In order to enable mission lifetimes, such as those show here, it is important to have reliable components in a robust design. Designers must weigh out factors such as cost, power, weight, and size. All of these parameters must be considered and prioritized depending on the particular application.

Even in designs for space, where total system cost is quite high, there is still pressure on the overall cost of the project. As with any design the desire is to make a good return on investment which means that design engineers and component engineers need to be smart when selecting components to ensure the design needs are met and cost goals are achieved simultaneously.

Power is an important parameter to consider as well since the application requires long lifetimes on battery power. This is of particular importance when the mission takes the design further from the sun where it is harder to recharge batteries from solar energy.

Weight is of concern for a couple of reasons. The heavier a design weighs, the more expensive it is to launch it. In addition, there is guidance and steering considerations to make sure the design stays on its proper trajectory during its lifetimes. The heavier a design is, the more fuel it takes to fire the thrusters to position it. There are no refueling stations in space, so it is prudent to be smart about the weight of the design to ensure that the fuel does not run out. Size can be coupled with weight since the two are related. Just as with the weight, the larger a design is in physical size, the more expensive it is to launch. If it takes up a lot of space, there is less room for other cargo on the launch, thus making it more expensive. The size and weight of the design also impact its gravitational interaction with objects it travels in proximity to in space. This must also be considered for the designs thrusters needed to maintain proper trajectory.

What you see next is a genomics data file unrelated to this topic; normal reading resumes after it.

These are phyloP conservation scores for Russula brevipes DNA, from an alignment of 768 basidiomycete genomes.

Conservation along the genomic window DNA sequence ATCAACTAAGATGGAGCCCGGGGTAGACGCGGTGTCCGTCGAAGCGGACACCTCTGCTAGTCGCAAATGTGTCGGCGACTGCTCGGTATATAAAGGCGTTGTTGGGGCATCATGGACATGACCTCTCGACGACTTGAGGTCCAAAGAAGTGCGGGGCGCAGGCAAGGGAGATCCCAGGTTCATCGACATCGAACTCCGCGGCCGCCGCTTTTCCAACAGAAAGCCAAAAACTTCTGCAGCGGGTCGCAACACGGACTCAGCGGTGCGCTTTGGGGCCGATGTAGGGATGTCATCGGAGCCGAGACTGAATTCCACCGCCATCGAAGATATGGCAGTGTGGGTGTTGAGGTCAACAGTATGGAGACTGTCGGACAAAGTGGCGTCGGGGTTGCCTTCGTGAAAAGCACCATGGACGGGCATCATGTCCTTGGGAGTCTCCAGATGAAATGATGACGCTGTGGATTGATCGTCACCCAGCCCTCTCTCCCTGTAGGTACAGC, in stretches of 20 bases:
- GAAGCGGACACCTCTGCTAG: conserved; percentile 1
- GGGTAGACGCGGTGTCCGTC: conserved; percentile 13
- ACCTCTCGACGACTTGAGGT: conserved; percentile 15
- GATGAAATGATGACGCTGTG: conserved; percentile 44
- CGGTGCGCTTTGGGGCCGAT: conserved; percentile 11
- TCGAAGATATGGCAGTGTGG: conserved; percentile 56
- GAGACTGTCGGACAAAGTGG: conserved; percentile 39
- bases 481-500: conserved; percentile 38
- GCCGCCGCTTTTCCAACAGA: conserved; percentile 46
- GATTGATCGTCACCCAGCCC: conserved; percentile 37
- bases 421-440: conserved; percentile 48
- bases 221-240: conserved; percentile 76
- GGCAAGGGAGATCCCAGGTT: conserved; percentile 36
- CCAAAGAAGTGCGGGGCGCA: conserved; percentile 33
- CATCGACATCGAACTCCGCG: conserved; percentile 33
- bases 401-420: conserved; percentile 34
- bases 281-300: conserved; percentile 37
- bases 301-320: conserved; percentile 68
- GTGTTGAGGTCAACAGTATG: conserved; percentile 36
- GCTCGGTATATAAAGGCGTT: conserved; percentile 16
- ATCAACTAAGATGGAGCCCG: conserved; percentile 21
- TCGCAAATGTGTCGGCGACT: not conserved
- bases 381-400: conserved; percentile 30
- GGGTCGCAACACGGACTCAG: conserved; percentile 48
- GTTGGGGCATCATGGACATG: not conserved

As we have discussed here and in my last blog, the testing, screening, and qualification required for space products takes significant time. It is important to make sure that space grade components can endure the rigors of the harsh environment of space. I encourage you to look at the references below for more information on the various missions that I have included in the graph. It is amazing to see what man has been able to accomplish in space on these various missions. To get an idea of the types of components used in these kinds of applications, have a look at the space products on the Analog Devices web site. To see ADI’s standard space products, please visit

References

  1. Hubble Space Telescope
  2. Mars Exploration Rover
  3. Cassini Orbiter
  4. Juno Orbiter
  5. International Space Station
  6. Mars Curiosity Rover
  7. Parker Solar Probe

Also see

Analog ICs on Mars

EDN Exclusive: Meeting the Mars Rover 2020 Design Team at NASA JPL Caltech

Mission to Mars: NASA engineering and the Red Planet

NASA Cassini spacecraft crashes into Saturn: A failure or a calculated success?

NASA Juno electronics study Jupiter: Gravity Science Experiment

NASA Juno Spacecraft Radio

How Juno gathers solar power 588 million Km from the Sun

International Space Station (ISS) power system

NASA JPL spacecraft assembly building: Mars 2020 Rover

Mars Curiosity Rover: ChemCam laser-induced breakdown spectroscopy unveiled

Mars Rover ChemCam fires first laser on Mars

Curiosity Rover lands on Mars, August 6, 2012